Power of attorney

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  #1  
Old 04-23-11, 06:36 AM
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Exclamation Power of attorney

My Aunt in Florida is suffering with severe dementia. I recently came to discover that I am her power of attorney. However, her initial attorney - in - fact was her husband, who passed away several years ago. The document was signed, notarized and witnessed with her husband's signature. Because I am the successor attorney- in- fact, does the document need to be modified to accept my signature? Or is it binding as is?

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Old 04-23-11, 01:41 PM
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I would check with your local county probate court, but normally it requires no action on your part. Keep in mind power of attorney dies with the person and is not valid after her death, so get with her and make whatever arrangements like a will, etc. that you can. Good luck with it.
 
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Old 04-23-11, 09:16 PM
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thank you very much for your reply and I will
 
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Old 05-01-11, 02:39 PM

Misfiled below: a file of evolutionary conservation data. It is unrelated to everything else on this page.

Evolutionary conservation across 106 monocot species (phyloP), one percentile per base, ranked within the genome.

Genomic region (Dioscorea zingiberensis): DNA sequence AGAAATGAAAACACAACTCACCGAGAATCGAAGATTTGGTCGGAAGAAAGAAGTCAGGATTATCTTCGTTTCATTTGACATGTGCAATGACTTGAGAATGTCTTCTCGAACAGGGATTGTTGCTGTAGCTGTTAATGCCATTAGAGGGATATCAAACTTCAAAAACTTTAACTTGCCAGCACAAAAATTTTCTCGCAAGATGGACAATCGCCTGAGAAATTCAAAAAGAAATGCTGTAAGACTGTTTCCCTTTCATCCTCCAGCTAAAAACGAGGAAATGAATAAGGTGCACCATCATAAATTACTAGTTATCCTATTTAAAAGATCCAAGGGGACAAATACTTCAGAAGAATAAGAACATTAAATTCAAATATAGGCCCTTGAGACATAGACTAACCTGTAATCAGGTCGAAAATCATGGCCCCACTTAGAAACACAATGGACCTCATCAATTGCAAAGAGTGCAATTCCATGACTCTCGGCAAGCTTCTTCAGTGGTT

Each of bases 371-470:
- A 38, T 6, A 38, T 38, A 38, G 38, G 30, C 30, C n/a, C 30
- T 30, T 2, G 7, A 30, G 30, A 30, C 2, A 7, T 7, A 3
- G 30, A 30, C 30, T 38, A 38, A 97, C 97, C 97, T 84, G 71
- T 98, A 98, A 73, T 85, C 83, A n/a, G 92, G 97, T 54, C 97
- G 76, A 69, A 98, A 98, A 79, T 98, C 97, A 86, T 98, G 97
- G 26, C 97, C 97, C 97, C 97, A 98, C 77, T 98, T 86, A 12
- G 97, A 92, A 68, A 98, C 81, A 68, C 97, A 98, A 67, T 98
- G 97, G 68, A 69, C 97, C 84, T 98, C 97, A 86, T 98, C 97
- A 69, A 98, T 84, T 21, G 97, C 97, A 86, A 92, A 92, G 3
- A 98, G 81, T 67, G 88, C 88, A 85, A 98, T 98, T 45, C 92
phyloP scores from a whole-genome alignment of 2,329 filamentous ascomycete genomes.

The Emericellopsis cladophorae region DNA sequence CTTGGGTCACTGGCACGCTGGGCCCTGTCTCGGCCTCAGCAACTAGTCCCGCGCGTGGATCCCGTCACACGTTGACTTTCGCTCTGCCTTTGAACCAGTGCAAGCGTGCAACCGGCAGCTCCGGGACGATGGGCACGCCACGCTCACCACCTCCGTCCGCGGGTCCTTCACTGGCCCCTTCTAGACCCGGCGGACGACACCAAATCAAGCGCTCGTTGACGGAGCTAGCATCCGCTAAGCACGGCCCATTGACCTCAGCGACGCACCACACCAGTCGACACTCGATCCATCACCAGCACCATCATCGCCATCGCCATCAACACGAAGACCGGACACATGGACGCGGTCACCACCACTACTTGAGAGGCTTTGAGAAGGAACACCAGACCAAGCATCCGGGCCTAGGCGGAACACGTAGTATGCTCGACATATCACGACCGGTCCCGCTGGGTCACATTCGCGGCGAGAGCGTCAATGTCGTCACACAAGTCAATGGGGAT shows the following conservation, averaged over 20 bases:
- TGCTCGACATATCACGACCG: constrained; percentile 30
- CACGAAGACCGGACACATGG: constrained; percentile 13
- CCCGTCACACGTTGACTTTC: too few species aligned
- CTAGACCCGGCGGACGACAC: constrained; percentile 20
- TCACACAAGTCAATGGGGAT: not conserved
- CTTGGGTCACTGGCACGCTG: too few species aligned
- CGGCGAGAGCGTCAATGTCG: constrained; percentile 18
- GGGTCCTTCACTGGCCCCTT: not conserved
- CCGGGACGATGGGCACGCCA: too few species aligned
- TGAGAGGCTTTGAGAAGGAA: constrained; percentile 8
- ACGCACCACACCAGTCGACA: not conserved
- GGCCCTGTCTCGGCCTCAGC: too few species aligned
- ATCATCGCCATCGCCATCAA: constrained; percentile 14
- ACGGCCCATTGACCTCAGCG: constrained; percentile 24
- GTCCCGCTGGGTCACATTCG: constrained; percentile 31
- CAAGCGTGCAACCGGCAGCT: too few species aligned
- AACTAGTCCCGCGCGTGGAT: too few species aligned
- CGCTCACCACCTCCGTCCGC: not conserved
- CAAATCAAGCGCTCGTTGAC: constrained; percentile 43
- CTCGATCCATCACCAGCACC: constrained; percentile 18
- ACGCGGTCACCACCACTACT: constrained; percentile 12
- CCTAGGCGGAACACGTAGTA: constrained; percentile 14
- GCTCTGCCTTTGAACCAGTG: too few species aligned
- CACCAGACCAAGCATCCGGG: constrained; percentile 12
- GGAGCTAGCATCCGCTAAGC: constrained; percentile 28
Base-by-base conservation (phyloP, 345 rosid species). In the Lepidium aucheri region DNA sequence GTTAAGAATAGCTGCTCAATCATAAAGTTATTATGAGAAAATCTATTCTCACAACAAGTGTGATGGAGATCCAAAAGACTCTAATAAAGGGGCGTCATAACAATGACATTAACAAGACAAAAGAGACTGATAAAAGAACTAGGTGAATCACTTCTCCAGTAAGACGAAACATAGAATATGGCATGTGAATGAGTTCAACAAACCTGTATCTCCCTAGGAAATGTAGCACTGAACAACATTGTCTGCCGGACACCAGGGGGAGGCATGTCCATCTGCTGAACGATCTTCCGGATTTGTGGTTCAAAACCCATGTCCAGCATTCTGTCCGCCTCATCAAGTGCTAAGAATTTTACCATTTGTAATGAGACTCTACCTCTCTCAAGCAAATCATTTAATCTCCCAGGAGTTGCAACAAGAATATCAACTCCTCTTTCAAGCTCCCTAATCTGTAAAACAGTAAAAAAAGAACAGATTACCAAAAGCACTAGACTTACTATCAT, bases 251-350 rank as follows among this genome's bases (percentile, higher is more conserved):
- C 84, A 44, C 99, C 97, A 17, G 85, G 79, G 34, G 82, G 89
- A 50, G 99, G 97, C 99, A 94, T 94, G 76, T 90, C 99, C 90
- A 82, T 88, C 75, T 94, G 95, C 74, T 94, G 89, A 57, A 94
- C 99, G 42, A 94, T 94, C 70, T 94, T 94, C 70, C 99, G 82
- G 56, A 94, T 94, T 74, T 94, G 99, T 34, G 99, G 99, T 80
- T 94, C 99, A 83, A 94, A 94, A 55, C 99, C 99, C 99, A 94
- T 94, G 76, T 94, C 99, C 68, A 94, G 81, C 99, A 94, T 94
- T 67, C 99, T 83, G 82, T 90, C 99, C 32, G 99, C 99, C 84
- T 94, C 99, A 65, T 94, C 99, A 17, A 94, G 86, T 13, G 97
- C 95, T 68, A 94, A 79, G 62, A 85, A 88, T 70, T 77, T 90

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Just had a good friend go thru this with his brother. You need to check the state and county or parrish where your aunt lives unless you plan to move her to your state. Each state handles these differently. Be aware that with her dementia any other legal paperwork may not be possible now. Good luck!
 
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Old 05-13-11, 06:08 PM
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What would be the case if something like this happen? will be signature be honored?
 
  #6  
Old 05-14-11, 09:51 AM
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The document is accepted as is. I have to provide a copy of her husband's death certificate but other than that, I have had no issues thus far except with her pension. They only accept there own power of attorney. My aunt can no longer sign and this has created a problem with the pensioner. I had to get the AG's office involved. They had me become representative payee for my aunt's social security. The AG's office "told" the pensioner to accept the representative payee as sufficient evidence that I am in charge of her finanicial matters. FUN FUN FUN!
 
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Old 05-14-11, 02:39 PM
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Glad you got things going, but I fail to understand why "their" POA was the only one. Your aunt can appoint whomever she pleases to perform POA duties, and once filed with the county, it's done. Glad, too, you got people involved who were able to straighten out the pension fund.
 
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Old 05-14-11, 04:57 PM
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I failed to understand it also. But she is a state retiree and so many retirees have had their pensions robbed by family that the attorney for the comptroller was granted the authority.
 
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